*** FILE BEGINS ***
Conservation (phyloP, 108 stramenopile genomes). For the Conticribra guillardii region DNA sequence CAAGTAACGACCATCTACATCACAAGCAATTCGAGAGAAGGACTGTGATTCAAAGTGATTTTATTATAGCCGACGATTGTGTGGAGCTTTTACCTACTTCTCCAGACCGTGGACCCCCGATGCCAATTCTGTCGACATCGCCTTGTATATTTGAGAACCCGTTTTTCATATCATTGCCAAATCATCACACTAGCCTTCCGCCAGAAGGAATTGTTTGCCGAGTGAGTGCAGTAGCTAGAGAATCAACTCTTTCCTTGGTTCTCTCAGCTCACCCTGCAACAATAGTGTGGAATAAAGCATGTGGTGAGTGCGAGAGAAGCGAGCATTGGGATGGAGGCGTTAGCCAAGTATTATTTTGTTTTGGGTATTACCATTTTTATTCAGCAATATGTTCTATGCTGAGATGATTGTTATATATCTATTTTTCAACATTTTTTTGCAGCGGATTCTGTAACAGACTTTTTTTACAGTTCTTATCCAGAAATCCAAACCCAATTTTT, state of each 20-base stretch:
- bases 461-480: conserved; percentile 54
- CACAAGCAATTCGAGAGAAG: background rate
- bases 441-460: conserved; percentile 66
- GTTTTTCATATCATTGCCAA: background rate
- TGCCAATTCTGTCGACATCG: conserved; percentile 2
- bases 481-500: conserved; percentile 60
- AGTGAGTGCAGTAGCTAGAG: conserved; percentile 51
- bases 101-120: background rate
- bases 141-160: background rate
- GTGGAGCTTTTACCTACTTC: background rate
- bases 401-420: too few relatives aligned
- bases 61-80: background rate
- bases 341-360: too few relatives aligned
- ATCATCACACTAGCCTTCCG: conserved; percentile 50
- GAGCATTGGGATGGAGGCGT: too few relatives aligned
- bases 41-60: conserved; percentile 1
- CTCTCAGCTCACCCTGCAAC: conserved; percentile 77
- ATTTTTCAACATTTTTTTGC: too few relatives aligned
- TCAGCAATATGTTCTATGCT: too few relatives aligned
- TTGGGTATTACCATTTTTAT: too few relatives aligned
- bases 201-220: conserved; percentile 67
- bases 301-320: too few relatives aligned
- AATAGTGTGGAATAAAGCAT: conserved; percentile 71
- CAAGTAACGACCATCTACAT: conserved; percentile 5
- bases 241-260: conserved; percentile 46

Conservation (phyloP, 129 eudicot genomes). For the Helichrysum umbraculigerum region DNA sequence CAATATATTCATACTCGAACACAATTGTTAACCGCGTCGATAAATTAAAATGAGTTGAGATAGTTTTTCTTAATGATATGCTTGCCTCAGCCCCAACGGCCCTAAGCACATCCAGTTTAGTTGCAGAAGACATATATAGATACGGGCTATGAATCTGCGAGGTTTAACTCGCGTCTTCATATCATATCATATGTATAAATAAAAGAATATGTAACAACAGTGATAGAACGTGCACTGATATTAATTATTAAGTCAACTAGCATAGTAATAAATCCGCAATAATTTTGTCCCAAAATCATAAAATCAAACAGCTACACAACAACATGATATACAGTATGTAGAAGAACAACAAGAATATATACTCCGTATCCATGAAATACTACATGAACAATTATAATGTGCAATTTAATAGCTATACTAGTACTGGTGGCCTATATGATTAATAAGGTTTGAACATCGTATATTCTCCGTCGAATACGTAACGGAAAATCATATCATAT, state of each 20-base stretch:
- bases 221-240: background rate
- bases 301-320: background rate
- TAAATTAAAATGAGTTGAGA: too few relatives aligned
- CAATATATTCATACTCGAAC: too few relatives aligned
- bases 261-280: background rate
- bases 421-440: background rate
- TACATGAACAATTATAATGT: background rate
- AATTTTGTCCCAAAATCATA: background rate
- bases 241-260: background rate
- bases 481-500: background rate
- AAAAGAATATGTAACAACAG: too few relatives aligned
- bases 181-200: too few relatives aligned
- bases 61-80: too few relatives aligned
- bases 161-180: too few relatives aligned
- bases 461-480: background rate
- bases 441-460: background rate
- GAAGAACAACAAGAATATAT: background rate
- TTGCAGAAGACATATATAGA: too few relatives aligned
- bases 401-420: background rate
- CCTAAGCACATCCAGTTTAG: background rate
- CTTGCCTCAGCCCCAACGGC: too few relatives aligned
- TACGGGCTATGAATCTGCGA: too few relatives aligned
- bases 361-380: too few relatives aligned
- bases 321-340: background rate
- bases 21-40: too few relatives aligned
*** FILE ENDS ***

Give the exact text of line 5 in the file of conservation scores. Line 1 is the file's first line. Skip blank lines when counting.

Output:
- GTTTTTCATATCATTGCCAA: background rate